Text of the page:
27. Thought and Change in the Middle East and Central Asia (Identical to Asian and Middle Eastern Studies 5)

Not offered in the period from 08F through 10S

31. Gender in Cross-Cultural Perspective (Pending Faculty Approval)

09F: 12

Sex (biological differences between men and women) and gender (social constructions of those differences) are not straightforward or natural, and it naturally follows that gender inequalities and gender oppression are also not straightforward and natural. Therefore, we will pay close attention to the issue of power - in terms of control and distribution of resources and the enforcement of gender roles and sexuality. We will also look at how Western gender ideals have been imposed on people in other parts of the world. We will talk about concepts, perceptions, images, stories, encounters, games, connections and disconnections. Finally, we will explore questions of practice and resistance. Igoe.

32. Anthropology of Tibet and the Himalayas (Identical to Asian and Middle Eastern Studies 26)

09S: 2

This course introduces students to the peoples and cultures of Tibet and the greater Himalayan region (Nepal, northern India, Bhutan). We examine the cultural, ecological, political, religious, and economic interfaces that define life on the northern and southern slopes of Earth’s greatest mountain range. In addition to learning about Himalayan and Tibetan lifeways, we will also learn about how these mountainous parts of Asia have figured into occidental imaginings, from the earliest adventurers to contemporary travelers and scholars. (ETHN) Dist: SOC, WCult: NW. Craig.­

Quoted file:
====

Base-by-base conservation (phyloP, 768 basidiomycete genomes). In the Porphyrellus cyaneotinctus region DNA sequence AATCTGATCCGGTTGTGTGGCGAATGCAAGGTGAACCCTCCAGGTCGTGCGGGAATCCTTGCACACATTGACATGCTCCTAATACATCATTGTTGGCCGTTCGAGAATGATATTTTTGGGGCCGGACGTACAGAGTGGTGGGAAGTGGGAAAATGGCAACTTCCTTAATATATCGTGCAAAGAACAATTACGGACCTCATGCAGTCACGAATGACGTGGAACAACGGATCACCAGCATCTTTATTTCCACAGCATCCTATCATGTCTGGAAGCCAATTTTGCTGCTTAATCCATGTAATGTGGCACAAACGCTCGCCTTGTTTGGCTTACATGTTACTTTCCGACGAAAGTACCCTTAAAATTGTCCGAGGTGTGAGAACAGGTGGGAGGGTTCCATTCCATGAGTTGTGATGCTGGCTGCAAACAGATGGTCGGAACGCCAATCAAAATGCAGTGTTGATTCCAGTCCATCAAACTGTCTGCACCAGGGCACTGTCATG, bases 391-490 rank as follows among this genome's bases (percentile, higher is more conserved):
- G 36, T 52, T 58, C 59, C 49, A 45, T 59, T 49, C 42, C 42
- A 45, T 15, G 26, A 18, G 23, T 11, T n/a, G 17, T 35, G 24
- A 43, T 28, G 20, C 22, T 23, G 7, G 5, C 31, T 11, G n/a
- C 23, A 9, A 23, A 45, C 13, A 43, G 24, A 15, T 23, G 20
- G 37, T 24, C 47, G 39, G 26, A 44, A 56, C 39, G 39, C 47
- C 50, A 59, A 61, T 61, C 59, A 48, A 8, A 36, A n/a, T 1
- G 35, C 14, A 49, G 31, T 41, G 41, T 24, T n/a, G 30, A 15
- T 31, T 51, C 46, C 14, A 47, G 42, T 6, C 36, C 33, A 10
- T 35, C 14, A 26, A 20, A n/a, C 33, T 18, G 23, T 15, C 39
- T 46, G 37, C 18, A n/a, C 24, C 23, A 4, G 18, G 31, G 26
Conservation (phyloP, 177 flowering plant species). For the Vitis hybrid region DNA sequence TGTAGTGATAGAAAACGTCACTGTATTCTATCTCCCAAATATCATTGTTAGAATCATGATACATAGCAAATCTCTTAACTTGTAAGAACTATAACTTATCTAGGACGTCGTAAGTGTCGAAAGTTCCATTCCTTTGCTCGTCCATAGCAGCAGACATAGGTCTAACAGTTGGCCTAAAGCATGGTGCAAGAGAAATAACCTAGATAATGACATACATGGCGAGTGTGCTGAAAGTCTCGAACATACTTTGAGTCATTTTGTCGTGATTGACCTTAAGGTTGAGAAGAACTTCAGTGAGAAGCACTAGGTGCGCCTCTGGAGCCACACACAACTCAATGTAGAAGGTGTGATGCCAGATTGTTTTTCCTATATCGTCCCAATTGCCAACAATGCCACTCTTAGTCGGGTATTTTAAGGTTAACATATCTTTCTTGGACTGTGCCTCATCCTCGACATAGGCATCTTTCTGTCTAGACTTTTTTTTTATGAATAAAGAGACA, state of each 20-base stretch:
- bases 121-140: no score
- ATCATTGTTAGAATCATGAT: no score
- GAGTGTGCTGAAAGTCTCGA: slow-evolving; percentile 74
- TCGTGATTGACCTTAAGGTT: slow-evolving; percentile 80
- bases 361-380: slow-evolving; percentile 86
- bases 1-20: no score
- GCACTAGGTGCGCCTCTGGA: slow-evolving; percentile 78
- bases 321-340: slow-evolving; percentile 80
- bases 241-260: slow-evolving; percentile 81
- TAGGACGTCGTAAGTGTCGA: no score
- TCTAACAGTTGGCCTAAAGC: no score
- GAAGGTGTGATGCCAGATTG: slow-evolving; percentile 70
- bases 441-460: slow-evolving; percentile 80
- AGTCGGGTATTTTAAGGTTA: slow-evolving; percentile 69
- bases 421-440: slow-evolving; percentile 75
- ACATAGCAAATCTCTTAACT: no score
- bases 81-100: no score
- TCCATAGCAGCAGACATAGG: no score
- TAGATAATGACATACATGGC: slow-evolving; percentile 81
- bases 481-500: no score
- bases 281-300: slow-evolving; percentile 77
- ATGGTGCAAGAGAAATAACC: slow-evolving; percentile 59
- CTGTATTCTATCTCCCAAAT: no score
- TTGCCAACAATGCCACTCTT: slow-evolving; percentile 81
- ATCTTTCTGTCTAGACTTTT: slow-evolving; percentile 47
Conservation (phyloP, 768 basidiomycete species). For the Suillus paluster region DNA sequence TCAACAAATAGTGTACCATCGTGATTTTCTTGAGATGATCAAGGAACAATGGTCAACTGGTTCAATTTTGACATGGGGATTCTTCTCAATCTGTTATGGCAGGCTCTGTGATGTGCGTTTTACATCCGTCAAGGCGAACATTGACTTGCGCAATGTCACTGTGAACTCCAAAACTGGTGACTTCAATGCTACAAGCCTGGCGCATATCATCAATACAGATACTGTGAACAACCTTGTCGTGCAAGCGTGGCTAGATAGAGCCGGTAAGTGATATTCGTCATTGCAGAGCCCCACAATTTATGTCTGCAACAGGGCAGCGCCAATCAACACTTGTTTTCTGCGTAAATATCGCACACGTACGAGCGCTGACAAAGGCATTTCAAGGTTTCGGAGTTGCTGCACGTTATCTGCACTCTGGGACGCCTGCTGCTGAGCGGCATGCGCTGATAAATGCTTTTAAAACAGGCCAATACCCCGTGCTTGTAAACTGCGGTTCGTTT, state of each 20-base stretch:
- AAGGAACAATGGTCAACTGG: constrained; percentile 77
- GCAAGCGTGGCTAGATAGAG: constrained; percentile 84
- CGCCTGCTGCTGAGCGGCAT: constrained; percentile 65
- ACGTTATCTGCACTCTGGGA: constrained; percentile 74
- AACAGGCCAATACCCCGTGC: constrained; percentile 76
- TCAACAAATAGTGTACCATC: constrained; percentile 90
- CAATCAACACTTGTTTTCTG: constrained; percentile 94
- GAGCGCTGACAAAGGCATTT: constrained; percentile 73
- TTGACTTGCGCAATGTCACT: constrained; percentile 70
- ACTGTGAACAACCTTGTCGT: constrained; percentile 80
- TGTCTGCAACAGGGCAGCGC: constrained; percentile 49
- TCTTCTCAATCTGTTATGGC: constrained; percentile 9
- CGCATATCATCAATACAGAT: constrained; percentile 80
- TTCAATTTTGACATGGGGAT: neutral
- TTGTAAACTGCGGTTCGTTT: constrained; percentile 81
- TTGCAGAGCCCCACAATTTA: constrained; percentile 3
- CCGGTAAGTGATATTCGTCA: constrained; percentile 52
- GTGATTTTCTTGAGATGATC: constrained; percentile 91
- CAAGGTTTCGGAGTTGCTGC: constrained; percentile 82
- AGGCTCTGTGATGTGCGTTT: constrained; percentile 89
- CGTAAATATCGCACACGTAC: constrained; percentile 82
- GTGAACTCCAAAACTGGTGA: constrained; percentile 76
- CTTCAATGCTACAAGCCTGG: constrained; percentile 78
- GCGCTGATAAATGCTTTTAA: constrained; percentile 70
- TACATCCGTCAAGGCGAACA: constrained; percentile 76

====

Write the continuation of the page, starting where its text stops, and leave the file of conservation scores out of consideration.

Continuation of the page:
33. Crossing Over: Latino Roots and Transitions (Identical to, and described under, Latino Studies 44)

08F: 11

(ETHN) Dist: SOC; WCult: CI. Gutiérrez Nájera.

34. Comparative Perspectives on the U.S.-Mexican Borderlands (Identical to, and described under, Latino Stud­ies 45)

10S: 2

(CULT) Dist: SOC. WCult: CI. Gutiérrez Nájera.

35. Culture, Class, and Community in Contemporary Mesoamerica

10S: 12

A comparative study of the Hispanic and indigenous societies of Mexico and Guatemala, this course will focus upon the synthesis of three developments that play a major role in the problems of nation-building and the formation of national consciousness in this region of the world: (a) the mixing of Spanish and pre-Columbian civilizations that has led to the creation of vital, if contradictory, indigenous cultures; (b) the role of conflicting social relations between the masses and elites and their effect upon demographic, economic, and intellectual developments; and (c) the new geopolitical importance of this region for the U.S. and the reciprocal growing influences of Hispanic culture in contemporary North America. Prerequisite: One course in Anthropology or Latin American, Latino and Caribbean Studies. (ETHN) Dist: SOC; WCult: CI. Watanabe.

36. Africa: The Ethnographic Encounter (Identical to African and African American Studies 44)

09S: 12 10W: 10